Even though the city finalized its controversial plan to close down 19 city high schools, including Jamaica High, Beach Channel HS and one of the Campus Magnet institutions, the teacher’s union is still putting up a fight to prevent the move from becoming a reality.
The United Federation of Teachers announced Monday that it had filed a lawsuit against the city Department of Education for violating the state’s school governance law when it voted last week to shut down the schools. The suit, filed in Manhattan Civil Court, seeks to overturn the vote that UFT President Michael Mulgrew said would affect 13,000 students across the city.
“Last year we worked with the mayor and the chancellor in Albany to craft a renewal of mayoral control legislation that would address the needs of the community to be heard in important Department of Education decisions. The mayor and the chancellor publicly embraced those changes. But now, when faced with implementing its plan for school closings, the department failed to follow the law,” he said in a statement.
Prior to amendments made to the governance law, which was approved again last year by the state Legislature, the chancellor had to consult with the Community Education Council of any school that was slated to be closed before the vote, according to the suit.
An amendment made to the law requires the chancellor to “conduct a substantive study of the potential impacts of such closing on current and prospective students as well as the community, and report that underlying analysis in an Education Impact Statement that was to be publicly available and also filed with the affected stakeholders,” the UFT said.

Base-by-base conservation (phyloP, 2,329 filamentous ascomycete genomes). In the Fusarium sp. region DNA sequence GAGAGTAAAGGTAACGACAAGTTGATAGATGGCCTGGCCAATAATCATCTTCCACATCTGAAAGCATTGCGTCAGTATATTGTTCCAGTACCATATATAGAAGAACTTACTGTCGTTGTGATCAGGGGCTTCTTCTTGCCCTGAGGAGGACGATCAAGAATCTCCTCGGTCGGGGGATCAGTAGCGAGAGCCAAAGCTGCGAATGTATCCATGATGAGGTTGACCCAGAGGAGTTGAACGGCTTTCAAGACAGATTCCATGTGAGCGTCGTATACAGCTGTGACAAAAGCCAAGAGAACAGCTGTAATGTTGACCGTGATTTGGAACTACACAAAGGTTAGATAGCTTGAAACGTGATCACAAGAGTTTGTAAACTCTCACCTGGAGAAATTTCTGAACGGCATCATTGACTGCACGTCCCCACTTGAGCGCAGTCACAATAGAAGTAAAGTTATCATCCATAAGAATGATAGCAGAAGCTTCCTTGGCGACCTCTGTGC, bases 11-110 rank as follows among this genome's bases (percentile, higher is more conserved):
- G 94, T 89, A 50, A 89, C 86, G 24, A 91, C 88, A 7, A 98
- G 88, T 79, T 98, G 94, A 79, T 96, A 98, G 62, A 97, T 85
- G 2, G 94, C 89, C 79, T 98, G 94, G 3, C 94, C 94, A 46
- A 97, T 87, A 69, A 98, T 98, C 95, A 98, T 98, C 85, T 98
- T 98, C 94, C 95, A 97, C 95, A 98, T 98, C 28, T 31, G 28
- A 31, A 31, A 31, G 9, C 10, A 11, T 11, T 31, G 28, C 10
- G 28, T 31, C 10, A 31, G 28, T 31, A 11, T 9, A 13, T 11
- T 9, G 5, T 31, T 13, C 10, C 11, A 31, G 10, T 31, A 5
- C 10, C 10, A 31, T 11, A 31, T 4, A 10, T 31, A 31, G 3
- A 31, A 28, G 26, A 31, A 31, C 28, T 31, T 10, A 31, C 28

City Schools Chancellor Joel Klein failed conduct such a report on the schools slated for closing, according to Mulgrew.
Jamaica High, Beach Channel High and the Business, Computer Applications & Entrepreneurship Magnet High, a Campus Magnet campus, were three of 19 schools slated to be phased out in the fall by the DOE. Last week, the city Panel for Educational Policy voted 9-4 to shut down the schools despite heavy protests from parents, students and elected officials.
In a response to the lawsuit, Deputy Mayor Dennis Walcott said the DOE made its decisions justly and is working to help the teens affected.
“We have a proven track record of phasing out failing schools and replacing them with schools that better serve our students,” he said in a statement.
The suit has many backers, including City Councilman Leroy Comrie (D-St. Albans) and state Assemblywoman Grace Meng (D-Flushing). Meng, an attorney, said the lawsuit was needed to help the children who attend the doomed Queens high schools.
“I feel strongly that the measurements being utilized in the determination of closures are seriously flawed. When the parameters of measurement are invalid, the conclusions have no justification,” she said in a statement.
Connor Adams Sheets contributed to this article.
Reach reporter Ivan Pereira by e-mail at ipereira@c
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